TALLINN - Germany is blocking North Atlantic Treaty Organization ally Estonia from giving military support to Ukraine by refusing to issue permits for German-origin weapons to be exported to Kyiv as it braces for a potential Russian invasion, The Wall Street Journal reported on Friday.
Unlike the United States, United kingdom, Poland and other allies, the German government has declined to export lethal weapons directly to Ukraine. German officials said the impasse results from a longstanding policy regarding arms exports to tense regions.
"The principle governing arms exports is always the same -- whether they come directly from Germany or from third countries -- and no permission has been issued at this stage," a German government spokesman said, according to the newspaper. "It is not possible to estimate the outcome of the process at this moment," he added.
"This is an early test for the new chancellor to show that his coalition can respond to an international crisis," said Michael O'Hanlon of the Brookings Institution, a Washington policy research center. "If he can't make this kind of modest change in the law, it calls into question his foreign policy leadership skills."
An Estonian government official said that his government is still trying to persuade Germany to change its mind.
"Hopefully we will get the approval from Germany," Kristo Enn Vaga, adviser to the Estonian defense minister, said. "Estonia has shown that we want to help Ukraine in practical terms in any way we can."
At issue with Estonia are exports of the D-30, a howitzer that fires a 122-mm shell around 20 kilometers. The howitzers, originally made in the Soviet Union, were stationed in former East Germany. After German reunification, Berlin exported the guns to Finland in the 1990s, which then passed them on to Estonia in 2009, Estonian, Finnish and German officials said.
At the time, Estonia paid 31 million kroons for 42 howitzers and the related ammunition. Similar weapons are being used by several dozen countries, including Ukraine, which has close to 150 of them, according to various sources, Postimees reports.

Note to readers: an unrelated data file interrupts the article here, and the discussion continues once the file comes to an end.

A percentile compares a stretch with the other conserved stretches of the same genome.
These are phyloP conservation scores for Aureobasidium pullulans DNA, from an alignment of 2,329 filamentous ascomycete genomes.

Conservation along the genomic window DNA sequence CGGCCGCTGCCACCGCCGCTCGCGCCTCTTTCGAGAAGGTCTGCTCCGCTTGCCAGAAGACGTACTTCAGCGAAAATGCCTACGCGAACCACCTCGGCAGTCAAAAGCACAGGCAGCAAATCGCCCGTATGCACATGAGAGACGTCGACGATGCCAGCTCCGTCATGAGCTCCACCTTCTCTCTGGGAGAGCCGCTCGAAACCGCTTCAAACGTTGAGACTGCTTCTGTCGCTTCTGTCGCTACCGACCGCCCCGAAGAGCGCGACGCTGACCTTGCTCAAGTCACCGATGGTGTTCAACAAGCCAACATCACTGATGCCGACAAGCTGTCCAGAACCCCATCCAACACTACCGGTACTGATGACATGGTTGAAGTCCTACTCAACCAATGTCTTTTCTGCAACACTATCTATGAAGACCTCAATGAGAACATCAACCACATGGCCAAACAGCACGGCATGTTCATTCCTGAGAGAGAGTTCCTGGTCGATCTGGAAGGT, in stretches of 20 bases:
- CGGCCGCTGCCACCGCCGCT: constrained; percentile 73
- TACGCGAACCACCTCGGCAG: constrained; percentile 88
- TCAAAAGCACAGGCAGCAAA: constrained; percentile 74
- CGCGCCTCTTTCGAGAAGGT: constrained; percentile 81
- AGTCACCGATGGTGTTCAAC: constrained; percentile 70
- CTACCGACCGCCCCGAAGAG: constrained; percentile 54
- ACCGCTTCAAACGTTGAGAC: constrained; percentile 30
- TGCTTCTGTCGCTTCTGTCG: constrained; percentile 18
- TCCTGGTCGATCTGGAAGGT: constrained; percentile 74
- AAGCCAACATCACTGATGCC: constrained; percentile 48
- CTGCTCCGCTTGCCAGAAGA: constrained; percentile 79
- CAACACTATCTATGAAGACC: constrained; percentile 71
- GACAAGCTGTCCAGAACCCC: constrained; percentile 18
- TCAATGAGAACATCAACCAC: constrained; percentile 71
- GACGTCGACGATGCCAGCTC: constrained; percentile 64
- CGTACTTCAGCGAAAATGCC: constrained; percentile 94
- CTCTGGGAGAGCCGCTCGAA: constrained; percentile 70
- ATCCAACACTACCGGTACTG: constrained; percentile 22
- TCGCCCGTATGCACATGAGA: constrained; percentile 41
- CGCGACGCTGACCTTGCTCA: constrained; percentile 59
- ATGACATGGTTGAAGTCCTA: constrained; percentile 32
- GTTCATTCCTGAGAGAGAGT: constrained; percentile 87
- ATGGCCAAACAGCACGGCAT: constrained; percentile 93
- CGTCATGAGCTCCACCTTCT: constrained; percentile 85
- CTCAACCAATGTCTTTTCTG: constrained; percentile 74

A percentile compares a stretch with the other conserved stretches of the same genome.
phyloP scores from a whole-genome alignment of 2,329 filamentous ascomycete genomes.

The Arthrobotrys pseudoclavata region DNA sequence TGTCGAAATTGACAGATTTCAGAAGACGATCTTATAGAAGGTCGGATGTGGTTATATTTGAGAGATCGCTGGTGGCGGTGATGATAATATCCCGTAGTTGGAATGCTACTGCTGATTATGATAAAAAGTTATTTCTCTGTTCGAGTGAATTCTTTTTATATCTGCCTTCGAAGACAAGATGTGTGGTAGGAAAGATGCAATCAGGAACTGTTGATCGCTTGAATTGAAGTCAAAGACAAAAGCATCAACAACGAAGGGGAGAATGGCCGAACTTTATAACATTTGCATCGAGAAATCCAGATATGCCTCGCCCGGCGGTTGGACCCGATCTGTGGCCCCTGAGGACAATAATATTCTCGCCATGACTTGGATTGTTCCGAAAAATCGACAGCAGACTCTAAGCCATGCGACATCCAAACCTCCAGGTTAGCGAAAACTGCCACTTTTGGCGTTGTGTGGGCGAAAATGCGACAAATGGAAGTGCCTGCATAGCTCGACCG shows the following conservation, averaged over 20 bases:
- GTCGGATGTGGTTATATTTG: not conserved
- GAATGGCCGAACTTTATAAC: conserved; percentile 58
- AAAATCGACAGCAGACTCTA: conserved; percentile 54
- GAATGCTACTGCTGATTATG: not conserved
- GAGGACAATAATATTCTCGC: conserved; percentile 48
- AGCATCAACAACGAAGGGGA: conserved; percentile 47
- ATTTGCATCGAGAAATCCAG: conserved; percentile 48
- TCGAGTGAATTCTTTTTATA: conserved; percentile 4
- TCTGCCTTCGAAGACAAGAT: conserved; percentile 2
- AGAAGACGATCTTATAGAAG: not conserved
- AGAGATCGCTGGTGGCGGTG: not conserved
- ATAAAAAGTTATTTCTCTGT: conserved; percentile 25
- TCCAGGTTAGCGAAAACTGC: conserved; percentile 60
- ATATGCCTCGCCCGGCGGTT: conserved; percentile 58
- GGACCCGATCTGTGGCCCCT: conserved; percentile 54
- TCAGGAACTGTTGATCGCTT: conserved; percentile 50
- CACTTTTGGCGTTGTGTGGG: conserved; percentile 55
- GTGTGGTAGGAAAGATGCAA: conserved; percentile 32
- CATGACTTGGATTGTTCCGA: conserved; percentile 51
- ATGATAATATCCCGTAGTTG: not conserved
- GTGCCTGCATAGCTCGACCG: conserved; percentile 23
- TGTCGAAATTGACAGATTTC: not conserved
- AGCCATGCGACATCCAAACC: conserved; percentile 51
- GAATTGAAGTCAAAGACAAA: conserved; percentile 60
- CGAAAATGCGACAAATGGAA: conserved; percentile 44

Esa Pulkkinen, who was director of the defense policy department of the Finnish Ministry of Defense at the time, told the Finnish broadcaster at the end of December 2021 that the ministry had received Estonia's request for permission to send the artillery units to Ukraine.
A spokesman for the Finnish government said that the procedure was a mere formality unrelated to the current situation in Ukraine.
Estonian Minister of Defense Kalle Laanet, Latvian Minister of Defense Artis Pabriks and Lithuanian Minister of Defense Arvydas Anusauskas issued a press statement in support of Ukraine on Friday, noting that they had received the necessary approvals from the United States to send weapons and are continuing cooperation to send weapons to Ukraine quickly.
"Today, Ukraine is maintaining the front line separating Europe from military conflict with Russia," Estonian Minister of Defense Kalle Laanet was quoted by spokespeople as saying.
With the United States' approval, Estonia will provide Javelin anti-armor missiles, while Latvia and Lithuania will provide Stinger antiaircraft missiles and other equipment to bolster Ukraine’s defensive military capabilities, officials from those countries said. The granting of assistance follows the agreement of the US government to transfer US-produced equipment to Ukraine.
"The Baltic states will continue to cooperate in order to deliver weapons to Ukraine quickly," the ministers said. They also expressed hope that there will never be a need for Ukraine to actually use its weapons systems and that Russia will change its aggressive attitude.